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EL PARAISO, Honduras – The road to El Paraíso, nestled in the hills near the ruins of Copán, Honduras, is one of the best in the country. But there’s no traffic or road signs. The highway eventually turns into a dirt road before ending in a small town with an unusual flourish — a huge municipal office building built as a replica of the White House.

The building, constructed at a cost of nearly $1 million, was paid for by Alexander Ardón, who Honduran and U.S. law enforcement officials have linked to cocaine trafficking connected to the Sinaloa cartel. Ardón reportedly cut his teeth on the crime world as a small-time cattle thief and smuggler; he’s since become an economic master of the region, and even served as local mayor from 2005-2012.

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Municipal Office in El Paraiso. photo/ Douglas Farah

Ardón fled to parts unknown last August when elite Honduran police units and the U.S. Drug Enforcement Administration (DEA) began a major operation in the area — the first in two decades — against the Valle drug trafficking clan, a close ally of Ardón. The drug gang controls the town of Espiritu in a neighboring valley.

In this otherwise dirt-poor region of one of the hemisphere’s poorest and most violent countries, the suspiciously well-paved road and huge municipal headquarters — complete with rooftop helicopter port—are not the only things that stand out.

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A manicured AstroTurf miniature soccer field faces the cobblestone central plaza, with its newly refurbished Catholic Church. From the hills above the town one can see spacious, colonnaded mansions with swimming pools and pastures stocked with fine breeds of cattle. Unlike San Pedro Sula, the world’s most violent city only 50 miles to the east, neither this town nor the surrounding area suffers from gang violence. San Pedro Sula last year had a murder rate of 158 homicides per 100,000 inhabitants, according to the United Nations Office on Drugs and Crime.

“Life is peaceful here, if you are an honest person,” one resident said. “Mostly we just go to church, go to work, and go home. That way we don’t have any problems.”

Another resident laughed when asked if there were gangs in town. “Here there are no gangs; they’re killed as soon as they show up,” she said. “Here we don’t have gangs, we don’t have journalists, we don’t have policemen, we don’t have judges. We just have these guys who are the owners of all of our destinies.”

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The town, with its freshly paved roads and newly installed electrical service that extends out to the outlying areas, is one of the most eye-catching towns around Copán; the drug traffickers have essentially carved out a series of fiefdoms, where the state has virtually no presence and no control. Joaquín “El Chapo” Guzman, leader of the Sinaloa cartel is said by residents to have spent time here before being captured earlier this year.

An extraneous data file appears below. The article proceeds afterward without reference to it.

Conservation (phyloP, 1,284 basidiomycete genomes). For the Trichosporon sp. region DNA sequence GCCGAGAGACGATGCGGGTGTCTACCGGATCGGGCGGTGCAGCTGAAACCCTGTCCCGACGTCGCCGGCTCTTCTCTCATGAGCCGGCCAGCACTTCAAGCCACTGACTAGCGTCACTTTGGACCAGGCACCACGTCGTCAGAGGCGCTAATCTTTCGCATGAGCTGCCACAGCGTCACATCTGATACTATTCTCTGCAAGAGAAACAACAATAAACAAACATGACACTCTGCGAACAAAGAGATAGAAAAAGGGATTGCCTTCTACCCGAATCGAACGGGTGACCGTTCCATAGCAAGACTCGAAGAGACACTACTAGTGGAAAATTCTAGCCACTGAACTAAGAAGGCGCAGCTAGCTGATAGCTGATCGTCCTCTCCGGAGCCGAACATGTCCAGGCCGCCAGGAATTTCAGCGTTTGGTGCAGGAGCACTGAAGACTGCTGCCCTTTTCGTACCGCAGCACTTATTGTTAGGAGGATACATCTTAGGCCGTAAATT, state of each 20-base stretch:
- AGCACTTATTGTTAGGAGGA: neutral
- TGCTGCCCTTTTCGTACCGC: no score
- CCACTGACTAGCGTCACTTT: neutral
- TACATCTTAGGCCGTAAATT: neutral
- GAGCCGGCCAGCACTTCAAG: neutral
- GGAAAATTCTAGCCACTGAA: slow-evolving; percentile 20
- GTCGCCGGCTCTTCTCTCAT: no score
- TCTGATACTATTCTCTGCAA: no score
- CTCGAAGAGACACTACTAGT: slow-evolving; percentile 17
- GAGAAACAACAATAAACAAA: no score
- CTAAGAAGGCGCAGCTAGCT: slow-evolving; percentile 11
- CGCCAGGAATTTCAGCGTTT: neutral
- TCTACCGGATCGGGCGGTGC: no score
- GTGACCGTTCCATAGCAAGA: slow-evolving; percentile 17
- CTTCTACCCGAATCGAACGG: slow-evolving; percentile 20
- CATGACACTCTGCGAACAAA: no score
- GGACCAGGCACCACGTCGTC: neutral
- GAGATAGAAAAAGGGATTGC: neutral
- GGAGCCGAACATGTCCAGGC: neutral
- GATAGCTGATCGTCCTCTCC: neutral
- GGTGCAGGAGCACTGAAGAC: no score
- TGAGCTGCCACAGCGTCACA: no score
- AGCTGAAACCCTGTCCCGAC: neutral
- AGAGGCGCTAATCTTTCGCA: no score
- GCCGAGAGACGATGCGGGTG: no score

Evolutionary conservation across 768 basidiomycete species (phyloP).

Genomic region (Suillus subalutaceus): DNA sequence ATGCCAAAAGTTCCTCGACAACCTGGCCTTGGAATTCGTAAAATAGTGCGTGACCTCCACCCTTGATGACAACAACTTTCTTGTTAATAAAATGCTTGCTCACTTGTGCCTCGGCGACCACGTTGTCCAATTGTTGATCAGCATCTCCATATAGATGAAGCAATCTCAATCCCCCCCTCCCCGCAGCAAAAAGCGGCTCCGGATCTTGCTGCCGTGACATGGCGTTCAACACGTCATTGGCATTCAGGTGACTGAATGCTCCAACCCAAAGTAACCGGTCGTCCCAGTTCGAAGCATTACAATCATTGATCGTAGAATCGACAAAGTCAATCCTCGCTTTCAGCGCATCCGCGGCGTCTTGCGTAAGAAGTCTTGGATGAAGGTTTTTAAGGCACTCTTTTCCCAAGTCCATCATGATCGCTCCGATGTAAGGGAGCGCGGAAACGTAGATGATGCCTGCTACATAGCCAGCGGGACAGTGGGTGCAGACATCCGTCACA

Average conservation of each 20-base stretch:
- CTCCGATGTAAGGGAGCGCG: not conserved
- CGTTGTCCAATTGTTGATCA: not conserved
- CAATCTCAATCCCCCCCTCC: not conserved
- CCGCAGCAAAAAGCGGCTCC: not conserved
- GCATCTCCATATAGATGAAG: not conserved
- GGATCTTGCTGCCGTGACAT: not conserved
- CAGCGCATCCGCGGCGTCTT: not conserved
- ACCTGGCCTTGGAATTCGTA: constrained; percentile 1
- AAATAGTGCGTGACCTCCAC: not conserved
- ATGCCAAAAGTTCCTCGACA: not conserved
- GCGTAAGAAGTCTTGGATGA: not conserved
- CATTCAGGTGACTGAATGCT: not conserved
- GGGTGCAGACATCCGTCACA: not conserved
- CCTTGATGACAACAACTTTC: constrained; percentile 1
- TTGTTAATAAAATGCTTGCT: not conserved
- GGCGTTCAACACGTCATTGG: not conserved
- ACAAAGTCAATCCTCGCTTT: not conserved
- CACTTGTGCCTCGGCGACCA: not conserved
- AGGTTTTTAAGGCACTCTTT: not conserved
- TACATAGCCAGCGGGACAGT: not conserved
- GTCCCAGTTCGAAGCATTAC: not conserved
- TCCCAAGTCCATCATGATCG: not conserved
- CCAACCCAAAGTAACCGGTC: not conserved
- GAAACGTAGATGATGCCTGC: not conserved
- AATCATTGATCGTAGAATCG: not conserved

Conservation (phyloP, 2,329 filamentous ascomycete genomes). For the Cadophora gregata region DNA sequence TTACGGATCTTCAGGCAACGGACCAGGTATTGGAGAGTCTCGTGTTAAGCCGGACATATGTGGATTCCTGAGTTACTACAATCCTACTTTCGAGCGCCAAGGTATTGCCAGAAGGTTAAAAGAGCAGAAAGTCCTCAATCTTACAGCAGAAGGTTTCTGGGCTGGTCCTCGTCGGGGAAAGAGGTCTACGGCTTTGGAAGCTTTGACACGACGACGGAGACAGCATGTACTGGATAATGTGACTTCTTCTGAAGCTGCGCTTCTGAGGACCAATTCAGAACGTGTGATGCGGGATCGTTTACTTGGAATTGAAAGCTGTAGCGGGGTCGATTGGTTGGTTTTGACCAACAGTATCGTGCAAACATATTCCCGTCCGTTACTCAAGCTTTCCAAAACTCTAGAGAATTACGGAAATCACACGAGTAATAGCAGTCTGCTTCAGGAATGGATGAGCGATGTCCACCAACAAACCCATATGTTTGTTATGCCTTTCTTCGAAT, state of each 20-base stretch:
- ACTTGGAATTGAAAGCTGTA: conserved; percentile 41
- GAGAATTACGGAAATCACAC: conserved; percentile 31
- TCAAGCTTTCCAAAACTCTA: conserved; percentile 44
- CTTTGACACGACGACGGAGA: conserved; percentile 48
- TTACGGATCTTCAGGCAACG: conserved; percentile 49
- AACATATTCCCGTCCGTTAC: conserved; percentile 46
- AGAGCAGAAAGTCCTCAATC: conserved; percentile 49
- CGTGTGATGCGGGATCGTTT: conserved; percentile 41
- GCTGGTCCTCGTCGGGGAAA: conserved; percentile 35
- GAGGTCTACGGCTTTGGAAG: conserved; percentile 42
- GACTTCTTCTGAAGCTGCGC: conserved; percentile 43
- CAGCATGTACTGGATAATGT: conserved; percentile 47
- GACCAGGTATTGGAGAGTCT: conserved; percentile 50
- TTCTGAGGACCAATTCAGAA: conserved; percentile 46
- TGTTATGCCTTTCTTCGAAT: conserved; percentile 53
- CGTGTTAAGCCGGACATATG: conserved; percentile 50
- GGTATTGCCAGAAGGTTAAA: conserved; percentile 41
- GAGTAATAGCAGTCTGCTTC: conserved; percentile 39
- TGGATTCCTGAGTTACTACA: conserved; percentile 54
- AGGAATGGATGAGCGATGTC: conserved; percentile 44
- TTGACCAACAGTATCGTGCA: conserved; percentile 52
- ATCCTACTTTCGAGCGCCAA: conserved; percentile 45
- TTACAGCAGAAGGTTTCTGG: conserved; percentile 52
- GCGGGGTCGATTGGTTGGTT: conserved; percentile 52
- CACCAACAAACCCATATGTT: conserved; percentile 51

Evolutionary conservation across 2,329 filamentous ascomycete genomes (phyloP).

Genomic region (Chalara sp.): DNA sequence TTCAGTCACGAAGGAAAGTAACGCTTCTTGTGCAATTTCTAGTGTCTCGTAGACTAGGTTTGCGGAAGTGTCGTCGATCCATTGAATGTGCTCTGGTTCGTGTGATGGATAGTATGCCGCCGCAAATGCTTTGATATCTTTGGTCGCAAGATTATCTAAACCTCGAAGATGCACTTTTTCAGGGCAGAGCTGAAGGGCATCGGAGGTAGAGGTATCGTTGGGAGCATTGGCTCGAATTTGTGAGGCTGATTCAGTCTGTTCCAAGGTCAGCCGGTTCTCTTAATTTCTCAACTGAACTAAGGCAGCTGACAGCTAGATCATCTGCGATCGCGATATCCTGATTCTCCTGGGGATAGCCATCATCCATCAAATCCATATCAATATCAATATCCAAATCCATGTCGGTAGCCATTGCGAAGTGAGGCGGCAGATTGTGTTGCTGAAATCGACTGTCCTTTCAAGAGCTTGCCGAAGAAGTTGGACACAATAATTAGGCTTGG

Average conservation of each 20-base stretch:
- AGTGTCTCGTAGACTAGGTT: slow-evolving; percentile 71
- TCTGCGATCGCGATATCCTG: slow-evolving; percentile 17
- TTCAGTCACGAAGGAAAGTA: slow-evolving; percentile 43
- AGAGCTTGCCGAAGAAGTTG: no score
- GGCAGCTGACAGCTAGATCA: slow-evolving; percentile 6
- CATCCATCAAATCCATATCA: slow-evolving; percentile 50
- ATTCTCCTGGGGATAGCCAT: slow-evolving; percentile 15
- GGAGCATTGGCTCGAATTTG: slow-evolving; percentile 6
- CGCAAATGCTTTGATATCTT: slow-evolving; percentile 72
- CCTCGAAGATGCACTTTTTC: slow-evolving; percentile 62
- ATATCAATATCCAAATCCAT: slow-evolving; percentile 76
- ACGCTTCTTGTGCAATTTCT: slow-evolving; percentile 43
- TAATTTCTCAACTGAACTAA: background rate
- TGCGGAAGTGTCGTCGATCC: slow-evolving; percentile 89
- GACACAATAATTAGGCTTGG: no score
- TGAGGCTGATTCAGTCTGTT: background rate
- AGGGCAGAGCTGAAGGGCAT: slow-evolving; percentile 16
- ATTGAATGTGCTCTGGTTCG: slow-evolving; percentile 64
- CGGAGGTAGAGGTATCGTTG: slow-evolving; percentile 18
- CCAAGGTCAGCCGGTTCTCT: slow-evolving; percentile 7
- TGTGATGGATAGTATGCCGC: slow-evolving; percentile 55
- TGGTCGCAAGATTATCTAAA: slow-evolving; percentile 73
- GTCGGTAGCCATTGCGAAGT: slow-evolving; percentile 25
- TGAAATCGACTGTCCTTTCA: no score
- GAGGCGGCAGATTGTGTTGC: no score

“We always heard Chapo was here, he was there, and there were lots of armed men always moving through the different properties,” said one resident, who would not give his name for fear of retaliation. “We don’t know what is true because we don’t know anything that really goes on here. Those who know too much are dead.”

It’s not hard to see the attraction of the town as a citadel, given that it sits astride a traditional smuggling route used for the booming cocaine trade. The DEA estimates that more than 80 percent of the cocaine entering the U.S. market transits through Honduras on its way north from Colombia, often passing through Venezuela and then moved by air and sea to Honduras, then pushed further north by road.

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Accessible only by one road with multiple choke points, strangers are easy to spot as they drive to El Paraíso. On a visit last week, our car was initially tailed by two motorcycles, each with two riders; they eventually roared by to inform of our presence, travel speed and vehicle type.

Upon entering the town, residents one after another slowly pulled out cellphones and called as we rolled passed with our windows down to show we were unarmed and not police. After stopping for a quick lunch and stroll to the plaza and municipal offices, we were tailed by a vehicle with darkened windows and a Guatemalan license plate. It stayed on our rear bumper until we passed the last house on the edge of town.

In the hamlet of La Acequia, at the end of a rutted dirt road across the plain from El Paraíso, lookouts on bicycles telephoned the local boss to tell him strangers had entered his territory. One of the men traveling with me knew the local crime boss and assured us everything would be all right. As we stopped to find the local boss, a row of young men with AK-47s quietly took up positions behind us. Only when the local boss emerged, embraced my fellow traveler and shook hands with the rest of us, did the young men lower their assault rifles and melt away.

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As we drove along the road out of town our guide pointed to a new chicken farm and processing plant being built near the road. Thoroughbred racehorses graze in pastures alongside herds of fattened cattle. Behind gated walls sit enormous houses with red-tiled roofs.

“This land belongs to a lawyer who works with all the narcos,” the guide explained as we passed a large property. “This belongs to a narco very close to Chapo. The next one belongs to a narco. The whole valley is just one narco after another.”